Bringing in the sky
One of the most striking interior elements in the new home of SDC will be a 2,000 square meter ‘sky curtain’ surrounding the main auditorium.
The designer and artist behind the artwork, Danish Astrid Krogh, was given a huge project, when she was asked to design the artwork. Besides being a characterization of the building itself, the sky curtain should also meet the needs for an acoustic solution and a shielding effect.
“The curtain will be integrated like big scale textile watercolour paintings on all glass panels, classrooms, workspaces etc. facing the main auditorium. The idea of a curtain is to make it possible to have a flexible solution, as it consists of a transparent layer, which preserves visibility, but still protects against insights. An additional velvet layer gives the option of blacking out the space as well as adding acoustic qualities,” says Astrid Krogh.
Since the artwork is integrated in the building, Astrid Krogh has had a close collaboration with the Danish architects from Lundgaard & Tranberg Arkitekter who have designed the building. All curtains can be pulled in and out depending on needs, and bearing in mind the purpose of the room Astrid Krogh says that it has been important to find a way to make sure the curtain was not too eye-catching in spite of the gigantic dimensions. Furthermore, people in the main auditorium will still have clear view to the sky outside of the building because of the transparency.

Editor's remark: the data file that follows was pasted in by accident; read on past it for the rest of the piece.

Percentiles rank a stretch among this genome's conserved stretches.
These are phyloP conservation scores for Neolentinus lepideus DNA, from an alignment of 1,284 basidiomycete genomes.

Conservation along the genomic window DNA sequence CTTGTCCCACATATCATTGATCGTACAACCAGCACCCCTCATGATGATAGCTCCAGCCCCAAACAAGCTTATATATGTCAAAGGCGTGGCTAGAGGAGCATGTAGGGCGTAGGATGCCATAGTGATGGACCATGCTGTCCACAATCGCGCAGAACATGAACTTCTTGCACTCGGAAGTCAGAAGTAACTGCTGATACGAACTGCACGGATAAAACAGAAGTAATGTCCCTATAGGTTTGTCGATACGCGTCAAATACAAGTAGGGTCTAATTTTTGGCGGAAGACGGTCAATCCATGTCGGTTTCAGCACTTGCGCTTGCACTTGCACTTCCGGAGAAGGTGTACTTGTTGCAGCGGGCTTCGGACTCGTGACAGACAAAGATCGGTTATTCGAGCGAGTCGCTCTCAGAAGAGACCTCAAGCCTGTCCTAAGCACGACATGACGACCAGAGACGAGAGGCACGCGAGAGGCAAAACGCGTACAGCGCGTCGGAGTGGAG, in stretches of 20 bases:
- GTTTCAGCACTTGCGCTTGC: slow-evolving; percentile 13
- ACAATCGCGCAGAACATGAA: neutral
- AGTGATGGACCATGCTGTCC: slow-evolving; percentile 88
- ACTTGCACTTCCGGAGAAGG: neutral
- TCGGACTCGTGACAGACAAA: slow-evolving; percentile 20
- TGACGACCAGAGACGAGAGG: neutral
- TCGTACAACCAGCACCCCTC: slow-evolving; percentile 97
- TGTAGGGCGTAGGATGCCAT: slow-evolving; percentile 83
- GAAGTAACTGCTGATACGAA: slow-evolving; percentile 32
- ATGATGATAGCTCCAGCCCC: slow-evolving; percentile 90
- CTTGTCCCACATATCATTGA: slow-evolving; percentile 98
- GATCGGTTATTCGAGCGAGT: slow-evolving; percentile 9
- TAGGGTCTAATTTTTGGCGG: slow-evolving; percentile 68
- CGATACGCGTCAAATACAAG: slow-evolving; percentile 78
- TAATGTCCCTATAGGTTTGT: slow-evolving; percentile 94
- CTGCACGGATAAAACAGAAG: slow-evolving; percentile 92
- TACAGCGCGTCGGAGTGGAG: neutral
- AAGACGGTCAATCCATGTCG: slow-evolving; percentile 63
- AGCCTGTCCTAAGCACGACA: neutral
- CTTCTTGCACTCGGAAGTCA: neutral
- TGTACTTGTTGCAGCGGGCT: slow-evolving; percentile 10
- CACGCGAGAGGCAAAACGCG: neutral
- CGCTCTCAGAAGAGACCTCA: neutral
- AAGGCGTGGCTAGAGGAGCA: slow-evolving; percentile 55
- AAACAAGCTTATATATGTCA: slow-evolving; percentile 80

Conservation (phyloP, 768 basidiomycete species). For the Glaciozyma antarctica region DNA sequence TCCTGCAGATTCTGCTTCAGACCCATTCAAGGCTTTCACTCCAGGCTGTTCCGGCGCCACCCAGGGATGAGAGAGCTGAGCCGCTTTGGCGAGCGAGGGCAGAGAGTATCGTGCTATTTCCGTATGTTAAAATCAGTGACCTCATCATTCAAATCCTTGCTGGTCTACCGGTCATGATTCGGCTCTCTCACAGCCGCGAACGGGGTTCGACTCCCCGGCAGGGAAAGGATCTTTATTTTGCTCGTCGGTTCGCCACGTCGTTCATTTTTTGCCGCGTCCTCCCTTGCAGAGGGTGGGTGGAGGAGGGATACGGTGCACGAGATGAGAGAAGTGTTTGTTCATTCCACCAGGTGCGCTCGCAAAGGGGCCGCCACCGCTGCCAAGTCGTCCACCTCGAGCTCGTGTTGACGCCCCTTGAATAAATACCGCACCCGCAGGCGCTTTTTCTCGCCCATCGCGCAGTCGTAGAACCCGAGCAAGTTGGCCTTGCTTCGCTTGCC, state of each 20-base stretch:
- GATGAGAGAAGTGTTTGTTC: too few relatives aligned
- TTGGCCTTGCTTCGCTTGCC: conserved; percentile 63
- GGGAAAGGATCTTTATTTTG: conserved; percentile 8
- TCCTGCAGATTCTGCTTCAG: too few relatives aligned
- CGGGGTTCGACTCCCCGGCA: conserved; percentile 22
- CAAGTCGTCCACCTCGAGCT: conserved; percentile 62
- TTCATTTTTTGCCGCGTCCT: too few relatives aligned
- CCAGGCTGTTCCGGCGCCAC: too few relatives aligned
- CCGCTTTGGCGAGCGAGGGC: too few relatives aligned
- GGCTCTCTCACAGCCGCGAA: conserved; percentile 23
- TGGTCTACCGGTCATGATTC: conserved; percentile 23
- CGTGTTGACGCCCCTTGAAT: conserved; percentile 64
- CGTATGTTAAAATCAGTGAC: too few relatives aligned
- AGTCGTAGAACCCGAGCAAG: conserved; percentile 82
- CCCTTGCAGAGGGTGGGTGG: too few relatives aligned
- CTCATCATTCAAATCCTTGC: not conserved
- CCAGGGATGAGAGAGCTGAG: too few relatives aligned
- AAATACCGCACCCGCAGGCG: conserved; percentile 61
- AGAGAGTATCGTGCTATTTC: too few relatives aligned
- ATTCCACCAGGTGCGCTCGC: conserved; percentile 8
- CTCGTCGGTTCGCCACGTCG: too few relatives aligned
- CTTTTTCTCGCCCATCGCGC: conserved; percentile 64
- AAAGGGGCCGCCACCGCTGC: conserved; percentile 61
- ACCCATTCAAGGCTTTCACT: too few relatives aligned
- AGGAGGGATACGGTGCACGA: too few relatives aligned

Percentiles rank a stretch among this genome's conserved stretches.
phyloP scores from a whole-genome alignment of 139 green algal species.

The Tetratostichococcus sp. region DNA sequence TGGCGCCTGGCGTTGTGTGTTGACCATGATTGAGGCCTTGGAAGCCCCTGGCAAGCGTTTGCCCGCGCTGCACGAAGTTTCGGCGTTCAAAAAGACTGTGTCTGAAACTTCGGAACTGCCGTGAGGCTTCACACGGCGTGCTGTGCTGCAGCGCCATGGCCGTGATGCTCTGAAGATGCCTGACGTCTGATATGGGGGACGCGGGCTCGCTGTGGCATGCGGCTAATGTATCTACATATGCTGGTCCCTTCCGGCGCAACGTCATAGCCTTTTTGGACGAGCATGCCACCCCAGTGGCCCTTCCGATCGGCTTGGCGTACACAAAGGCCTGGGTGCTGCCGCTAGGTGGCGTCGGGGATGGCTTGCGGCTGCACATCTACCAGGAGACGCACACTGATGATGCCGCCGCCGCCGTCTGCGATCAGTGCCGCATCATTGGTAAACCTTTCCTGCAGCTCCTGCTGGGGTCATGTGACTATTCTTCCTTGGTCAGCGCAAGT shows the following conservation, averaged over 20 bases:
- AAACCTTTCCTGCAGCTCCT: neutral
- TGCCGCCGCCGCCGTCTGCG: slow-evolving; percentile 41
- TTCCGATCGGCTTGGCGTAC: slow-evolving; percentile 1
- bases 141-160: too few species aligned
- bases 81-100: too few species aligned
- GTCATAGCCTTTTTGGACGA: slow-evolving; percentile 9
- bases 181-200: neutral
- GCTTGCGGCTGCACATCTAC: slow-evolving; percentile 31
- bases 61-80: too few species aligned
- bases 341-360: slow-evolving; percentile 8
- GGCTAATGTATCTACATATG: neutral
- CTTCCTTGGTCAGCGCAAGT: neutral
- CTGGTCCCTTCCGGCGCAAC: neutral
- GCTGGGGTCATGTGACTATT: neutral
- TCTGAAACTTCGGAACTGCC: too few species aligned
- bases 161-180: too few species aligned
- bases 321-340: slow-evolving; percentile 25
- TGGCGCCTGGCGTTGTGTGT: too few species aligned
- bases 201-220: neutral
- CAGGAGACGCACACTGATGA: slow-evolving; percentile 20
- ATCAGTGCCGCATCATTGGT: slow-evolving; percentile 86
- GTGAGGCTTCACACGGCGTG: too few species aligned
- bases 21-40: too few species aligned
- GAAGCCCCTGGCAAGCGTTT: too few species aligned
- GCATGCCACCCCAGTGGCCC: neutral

Astrid Krogh has finished the design work, and at the moment she is waiting for a test curtain to be finished in China. Then she will leave for Beijing to make sure the curtain is as expected before the actual artwork is put into production.
The fabric will be produced by the Danish manufacturer of design textiles Kvadrat and afterwards it will be sewn in China. Astrid Krogh will go to China when the artwork is ready to be hung up – in time for the grand opening of the new building in September.
1,800 squaremeters, 6.3 meters high ,
Designed by the Danish textile designer Astrid Krogh
The fabric is produced in Denmark and the curtain is sewn in China
The colour scale of the artwork varies from white to deep blue representing the Danish and the Chinese sky melting together. One of the starting points for Astrid Krogh has been patterns, as they are of particular significance in China. She ended up with the Royal Copenhagen porcelain, the Blue Fluted pattern which is inspired by blue Chinese porcelain. This technique of cobalt blue decorations on porcelain is called ‘Blue China’ - this is how the artwork was named.